For feature improvements, the way the Portal handles the security of APIs needs a total rework. Luckily, we could customise this layer to work for us but it would have been nice if the options were out-of-the-box. As the product set is very customisable, I would like to see an environment where customers could share and upload customised components or "assertions".
For how long have I used the solution?
What do I think about the stability of the solution?
The product is stable. The Gateway is the most mature out of the product set.
We had some issues initially with Live API Creator, but they were resolved by understanding the product behaviour and how it functions. Once the back-end databases were aligned, the stability was okay.
CA was quite quick in fixing any issues with the product. The issue was rather with our side not deploying the fixes that we requested at the same speed as it was resolved.
The release intervals are very short, and you should plan for that. If your company still has a long interval view, then you will have to adapt.
What do I think about the scalability of the solution?
Up until now, we have not hit scaling issues with what we have.
It was difficult to determine the initial requirements purely because of the complexity of our business. As a federated business, each business has could opt to go their own route. Luckily for us, the adoption was very good and we had a good uptake by all the different business units.
We implement a shared infrastructure to lower costs. We are therefore very weary of what gets deployed on a gateway to avoid impacting the bigger business. I assume purely from a control point some business units might want to adopt their own gateways and not based on performance.
How are customer service and technical support?
It is very good. I found the in-country skill and speed of response good.
For our scenario, I think this was/is a game changer.
Which solution did I use previously and why did I switch?
No. Not a solution that support the full API management methodology.
How was the initial setup?
The complexities came into areas where our company wanted to change the default behaviour in the deployment model of the product. Try and stick to the vendor recommendations as close as possible. If it is different to your architectural norms, then challenge your own standards as well.
Our initial understanding of the product's multitenancy made us deploy in a specific way. It could have been done better if we had understood it more clearly.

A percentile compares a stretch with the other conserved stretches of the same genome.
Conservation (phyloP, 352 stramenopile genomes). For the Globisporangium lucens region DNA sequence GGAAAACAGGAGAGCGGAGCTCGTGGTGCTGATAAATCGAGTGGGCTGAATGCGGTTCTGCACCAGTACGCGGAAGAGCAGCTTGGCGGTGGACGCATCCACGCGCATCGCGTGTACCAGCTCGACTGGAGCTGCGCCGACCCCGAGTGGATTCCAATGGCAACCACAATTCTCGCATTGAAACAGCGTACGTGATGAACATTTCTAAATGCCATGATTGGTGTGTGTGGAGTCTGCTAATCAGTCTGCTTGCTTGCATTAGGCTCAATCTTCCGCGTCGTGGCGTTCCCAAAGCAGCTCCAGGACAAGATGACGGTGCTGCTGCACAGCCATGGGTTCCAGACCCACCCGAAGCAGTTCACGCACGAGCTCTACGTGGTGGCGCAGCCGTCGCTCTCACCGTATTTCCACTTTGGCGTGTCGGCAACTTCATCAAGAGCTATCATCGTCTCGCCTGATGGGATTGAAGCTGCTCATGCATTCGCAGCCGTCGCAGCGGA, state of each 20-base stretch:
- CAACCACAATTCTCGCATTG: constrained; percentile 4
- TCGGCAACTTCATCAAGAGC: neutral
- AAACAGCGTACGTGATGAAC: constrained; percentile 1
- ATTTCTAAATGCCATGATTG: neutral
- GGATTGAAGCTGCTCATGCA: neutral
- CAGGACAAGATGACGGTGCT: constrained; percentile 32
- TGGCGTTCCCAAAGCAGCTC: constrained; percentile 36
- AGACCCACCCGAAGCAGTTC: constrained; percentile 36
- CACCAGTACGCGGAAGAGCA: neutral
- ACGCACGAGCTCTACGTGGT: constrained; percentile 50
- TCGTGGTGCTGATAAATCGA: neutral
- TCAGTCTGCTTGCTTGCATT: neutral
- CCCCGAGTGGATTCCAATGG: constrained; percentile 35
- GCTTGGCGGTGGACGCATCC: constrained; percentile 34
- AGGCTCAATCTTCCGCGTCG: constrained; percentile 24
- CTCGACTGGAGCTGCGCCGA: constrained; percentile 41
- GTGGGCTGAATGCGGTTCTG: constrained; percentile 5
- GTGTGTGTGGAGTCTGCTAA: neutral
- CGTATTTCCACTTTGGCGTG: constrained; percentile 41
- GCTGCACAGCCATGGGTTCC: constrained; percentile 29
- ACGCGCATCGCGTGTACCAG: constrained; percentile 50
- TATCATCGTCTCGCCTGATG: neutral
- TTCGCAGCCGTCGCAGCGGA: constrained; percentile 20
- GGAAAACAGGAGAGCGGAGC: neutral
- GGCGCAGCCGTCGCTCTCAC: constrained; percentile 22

What about the implementation team?
We implemented in a phased approach. One environment was done by the vendor team. Then, we used that as training where the in-house team could deploy the last environment without the vendor team being onsite.
What's my experience with pricing, setup cost, and licensing?
Keep in mind the product licensing outside of the vendor stack, e.g., if you opt not to use the embedded SQL.
If you do a TCO of more than five years, then you will see a big jump in costs for some vendors.
Make sure you cater for all environments. We went in with three environments but some businesses that came onboard later on required up to five. This probably depends on the complexity of your business.
Which other solutions did I evaluate?
Yes, we short listed CA Layer7 (Broadcom), IBM, and Apigee as our final three. We also looked at other products, including the big open source products in the market e.g. Kong.
What other advice do I have?
We are very happy with the solution. The product set currently falls within our development area and that is a good fit.
Some companies would tend to bundle this with security or networking as the product set also functions as a security device. By placing it in security, you are limiting yourself a lot and will never reach the full potential of all the product's capabilities. You need technical in-house people with development background to run the product set.
Constantly look at all the features. I found that when revisiting components, which were not important a few months prior, you realise in some meeting a question about a "new" capability would come up.
Which deployment model are you using for this solution?
Which version of this solution are you currently using?